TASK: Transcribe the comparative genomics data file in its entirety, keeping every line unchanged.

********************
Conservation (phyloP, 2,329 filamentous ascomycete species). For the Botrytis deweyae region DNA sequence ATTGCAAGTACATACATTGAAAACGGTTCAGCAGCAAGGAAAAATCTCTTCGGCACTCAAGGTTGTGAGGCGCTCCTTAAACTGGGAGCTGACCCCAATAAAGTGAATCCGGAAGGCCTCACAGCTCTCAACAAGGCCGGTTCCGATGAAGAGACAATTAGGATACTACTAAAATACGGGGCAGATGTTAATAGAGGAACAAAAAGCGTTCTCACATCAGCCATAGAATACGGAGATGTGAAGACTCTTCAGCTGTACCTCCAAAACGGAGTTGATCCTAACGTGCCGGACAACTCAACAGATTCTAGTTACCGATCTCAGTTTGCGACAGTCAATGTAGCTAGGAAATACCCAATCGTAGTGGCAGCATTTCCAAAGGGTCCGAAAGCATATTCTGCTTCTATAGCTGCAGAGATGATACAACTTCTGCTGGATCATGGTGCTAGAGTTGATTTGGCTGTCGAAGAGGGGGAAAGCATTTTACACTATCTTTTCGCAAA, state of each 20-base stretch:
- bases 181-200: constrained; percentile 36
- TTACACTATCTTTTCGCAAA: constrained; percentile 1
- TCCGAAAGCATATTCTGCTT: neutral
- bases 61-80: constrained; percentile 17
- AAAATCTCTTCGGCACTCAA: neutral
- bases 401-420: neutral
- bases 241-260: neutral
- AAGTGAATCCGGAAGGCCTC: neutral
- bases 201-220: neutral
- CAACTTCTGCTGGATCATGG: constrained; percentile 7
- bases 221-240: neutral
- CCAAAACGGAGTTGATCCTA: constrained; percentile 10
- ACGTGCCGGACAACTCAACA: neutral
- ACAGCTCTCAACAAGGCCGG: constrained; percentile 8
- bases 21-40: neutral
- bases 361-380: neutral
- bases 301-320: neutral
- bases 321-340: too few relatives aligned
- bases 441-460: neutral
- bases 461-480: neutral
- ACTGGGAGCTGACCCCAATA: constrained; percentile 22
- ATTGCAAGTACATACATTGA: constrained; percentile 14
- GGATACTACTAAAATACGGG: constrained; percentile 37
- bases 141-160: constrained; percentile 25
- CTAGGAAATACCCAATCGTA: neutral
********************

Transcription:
Conservation (phyloP, 2,329 filamentous ascomycete species). For the Botrytis deweyae region DNA sequence ATTGCAAGTACATACATTGAAAACGGTTCAGCAGCAAGGAAAAATCTCTTCGGCACTCAAGGTTGTGAGGCGCTCCTTAAACTGGGAGCTGACCCCAATAAAGTGAATCCGGAAGGCCTCACAGCTCTCAACAAGGCCGGTTCCGATGAAGAGACAATTAGGATACTACTAAAATACGGGGCAGATGTTAATAGAGGAACAAAAAGCGTTCTCACATCAGCCATAGAATACGGAGATGTGAAGACTCTTCAGCTGTACCTCCAAAACGGAGTTGATCCTAACGTGCCGGACAACTCAACAGATTCTAGTTACCGATCTCAGTTTGCGACAGTCAATGTAGCTAGGAAATACCCAATCGTAGTGGCAGCATTTCCAAAGGGTCCGAAAGCATATTCTGCTTCTATAGCTGCAGAGATGATACAACTTCTGCTGGATCATGGTGCTAGAGTTGATTTGGCTGTCGAAGAGGGGGAAAGCATTTTACACTATCTTTTCGCAAA, state of each 20-base stretch:
- bases 181-200: constrained; percentile 36
- TTACACTATCTTTTCGCAAA: constrained; percentile 1
- TCCGAAAGCATATTCTGCTT: neutral
- bases 61-80: constrained; percentile 17
- AAAATCTCTTCGGCACTCAA: neutral
- bases 401-420: neutral
- bases 241-260: neutral
- AAGTGAATCCGGAAGGCCTC: neutral
- bases 201-220: neutral
- CAACTTCTGCTGGATCATGG: constrained; percentile 7
- bases 221-240: neutral
- CCAAAACGGAGTTGATCCTA: constrained; percentile 10
- ACGTGCCGGACAACTCAACA: neutral
- ACAGCTCTCAACAAGGCCGG: constrained; percentile 8
- bases 21-40: neutral
- bases 361-380: neutral
- bases 301-320: neutral
- bases 321-340: too few relatives aligned
- bases 441-460: neutral
- bases 461-480: neutral
- ACTGGGAGCTGACCCCAATA: constrained; percentile 22
- ATTGCAAGTACATACATTGA: constrained; percentile 14
- GGATACTACTAAAATACGGG: constrained; percentile 37
- bases 141-160: constrained; percentile 25
- CTAGGAAATACCCAATCGTA: neutral